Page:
The 1990s were a tough time for a young Metal fan and these are the Top 10 albums of the era that helped me get through it! If I knew then what I know now things would maybe be different but these are all still amazing albums from that decade.
I really wanted to leave this out but just couldn’t! It’s really a mix of new and old spruced-up recordings, many of which feature the guitar playing of Steve Clark (who had died a few years before this hit the shelves). Not as glossy as the preceding Adrenalize and has much more of their rougher Metal roots on display in tracks like Desert Song and Ride Into the Sun. There are also some interesting diversions like the excellent Action (a cover of The Sweet’s classic) and the folky From the Inside. A few too many ballads for my liking but, overall, this is a great chunk of classic Def Leppard.
Their next effort, Slang, would prove controversial but was also a release I enjoyed later in the 90s. Retroactive pips it though for connecting more with their traditional style. This would have been placed higher but I appreciate that the old material makes it a bit of a cop-out!
Tough call here as Bruce’s solo years resulted in many great and challenging albums through the 90s. I was tired of Maiden with Bruce as they began sounding really tired on No Prayer for the Dying and Fear of the Dark. But when I first heard the lead-off single Tears of the Dragon I was hugely surprised at how good it was. Passionate, sweeping and epic with a great guitar solo too. While it didn’t sound much like Maiden, I felt the same excitement hearing this that I got from hearing Maiden for the first time. The awesome B-Side tracks The Breeding House and No Way Out.. To Be Continued only added to my excitement and anticipation.
The album, when released, was a shade disappointing with it’s terrible cover, Latin feel and, ulp, rapping (!) but it proved a real grower and a fantastic live show at the Garage in Glasgow encouraged further listens. It has become a real summer favourite and there are some great tracks on here like the aforementioned Tears.., 1000 Points of Light, Gods of War and Sacred Cowboys (which even rapping couldn’t ruin). The album featured the very talented Roy Z who went on to become an in-demand producer and frequent collaborator with Bruce.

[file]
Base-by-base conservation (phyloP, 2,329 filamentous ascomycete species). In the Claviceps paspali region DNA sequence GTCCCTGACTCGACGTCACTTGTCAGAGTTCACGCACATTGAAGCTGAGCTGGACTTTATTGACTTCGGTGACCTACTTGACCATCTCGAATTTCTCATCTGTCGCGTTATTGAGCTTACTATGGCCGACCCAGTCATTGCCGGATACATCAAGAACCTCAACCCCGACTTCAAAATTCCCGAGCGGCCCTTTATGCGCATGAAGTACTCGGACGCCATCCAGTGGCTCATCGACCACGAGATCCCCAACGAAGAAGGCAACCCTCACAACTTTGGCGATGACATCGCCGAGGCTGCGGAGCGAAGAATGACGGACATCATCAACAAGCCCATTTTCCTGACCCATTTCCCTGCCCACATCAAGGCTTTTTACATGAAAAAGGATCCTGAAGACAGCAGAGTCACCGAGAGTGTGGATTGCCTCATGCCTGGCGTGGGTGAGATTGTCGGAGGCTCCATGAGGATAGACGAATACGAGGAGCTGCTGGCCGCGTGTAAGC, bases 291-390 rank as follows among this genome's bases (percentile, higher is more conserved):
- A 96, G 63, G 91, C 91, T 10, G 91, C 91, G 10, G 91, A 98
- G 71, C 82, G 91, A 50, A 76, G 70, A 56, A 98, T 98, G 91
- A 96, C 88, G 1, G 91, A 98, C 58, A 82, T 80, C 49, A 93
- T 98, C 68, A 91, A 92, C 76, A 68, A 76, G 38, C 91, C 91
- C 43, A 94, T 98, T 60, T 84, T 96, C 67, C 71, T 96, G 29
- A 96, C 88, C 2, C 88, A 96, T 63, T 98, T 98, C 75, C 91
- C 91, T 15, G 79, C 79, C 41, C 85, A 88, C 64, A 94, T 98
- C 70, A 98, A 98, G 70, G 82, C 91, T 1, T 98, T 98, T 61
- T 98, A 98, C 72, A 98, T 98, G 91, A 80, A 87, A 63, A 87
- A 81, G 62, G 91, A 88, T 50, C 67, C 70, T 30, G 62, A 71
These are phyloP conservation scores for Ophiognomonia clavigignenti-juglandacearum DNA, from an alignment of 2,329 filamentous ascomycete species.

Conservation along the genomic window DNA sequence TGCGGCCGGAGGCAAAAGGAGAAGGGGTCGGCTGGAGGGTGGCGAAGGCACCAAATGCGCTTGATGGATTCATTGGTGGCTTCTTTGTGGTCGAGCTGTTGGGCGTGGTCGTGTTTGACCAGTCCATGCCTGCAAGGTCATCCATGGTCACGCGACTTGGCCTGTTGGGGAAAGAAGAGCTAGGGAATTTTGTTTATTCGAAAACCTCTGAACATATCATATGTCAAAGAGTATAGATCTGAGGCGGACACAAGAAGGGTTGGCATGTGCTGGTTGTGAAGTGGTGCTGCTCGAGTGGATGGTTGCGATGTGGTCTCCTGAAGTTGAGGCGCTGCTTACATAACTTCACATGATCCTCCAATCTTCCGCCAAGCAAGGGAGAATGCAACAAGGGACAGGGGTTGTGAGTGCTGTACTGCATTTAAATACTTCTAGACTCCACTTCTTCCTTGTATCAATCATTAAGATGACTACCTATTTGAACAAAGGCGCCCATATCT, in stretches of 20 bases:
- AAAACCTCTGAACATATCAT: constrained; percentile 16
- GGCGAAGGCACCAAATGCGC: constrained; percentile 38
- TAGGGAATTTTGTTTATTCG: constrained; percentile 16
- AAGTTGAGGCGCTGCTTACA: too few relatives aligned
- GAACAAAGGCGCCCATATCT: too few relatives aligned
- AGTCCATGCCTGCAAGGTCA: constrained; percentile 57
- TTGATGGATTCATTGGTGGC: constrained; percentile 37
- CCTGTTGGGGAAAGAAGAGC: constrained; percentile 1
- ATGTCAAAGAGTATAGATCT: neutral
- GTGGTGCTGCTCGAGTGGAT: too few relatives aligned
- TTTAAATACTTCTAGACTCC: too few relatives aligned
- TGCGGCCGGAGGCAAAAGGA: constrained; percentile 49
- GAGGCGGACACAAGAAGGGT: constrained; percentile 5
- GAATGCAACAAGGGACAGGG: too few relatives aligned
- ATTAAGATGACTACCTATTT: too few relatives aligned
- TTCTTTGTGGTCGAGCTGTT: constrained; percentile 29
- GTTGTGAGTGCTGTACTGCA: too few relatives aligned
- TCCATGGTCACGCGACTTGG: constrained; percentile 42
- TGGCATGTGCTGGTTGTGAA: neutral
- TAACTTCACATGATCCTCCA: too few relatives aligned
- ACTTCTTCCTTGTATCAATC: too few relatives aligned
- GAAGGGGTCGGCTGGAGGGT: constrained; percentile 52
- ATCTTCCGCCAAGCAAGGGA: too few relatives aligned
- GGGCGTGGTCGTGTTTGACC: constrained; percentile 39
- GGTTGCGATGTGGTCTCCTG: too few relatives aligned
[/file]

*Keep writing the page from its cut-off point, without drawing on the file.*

I had a new level of respect for Bruce for going out on a limb during this period and I really appreciate curveballs like this. There was also the fringe benefit of being able to see such a legend playing small intimate venues throughout the 90s (and sometimes with Adrian Smith in tow too!).
Bruce would go on to better things like Accident of Birth but that feels more to me like a millenium album whereas this kept me entertained throughout the 90s.
My brother learned to drive early in the 90s and many, many hours were spent hairing around in his Ford Fiesta cranking out music. This album had a great production and sounded absolutely huge in the car, becoming a mainstay for years.
Everyone knows about Motorhead so I don’t need to say much about them. This is the best stuff from their twin-guitar era of Wurzel and Phil Campbell and there is some mighty playing and riffs on here. I’m So Bad (Baby I Don’t Care) has a great title and superb heavy blues riffing. It still still features heavily in the bands sets along with the Chuck Berry-ish Going to Brazil. There are many other great tracks here like Make My Day, The One to Sing the Blues, R.A.M.O.N.E.S. and Love Me Forever (a rare stab at a ballad). If I’m being honest, we tended to stop the album before the last track, 1916, spoiled the mood with it’s blood and mud and guts war misery but that’s the only weak moment here.
Like Star Trek films Motorhead often alternate good releases with ropey ones and the follow-up to this, March or Die, maintained that pattern. But you can’t keep a legendary band down and Motorhead still rock out with their cocks out. Hooray!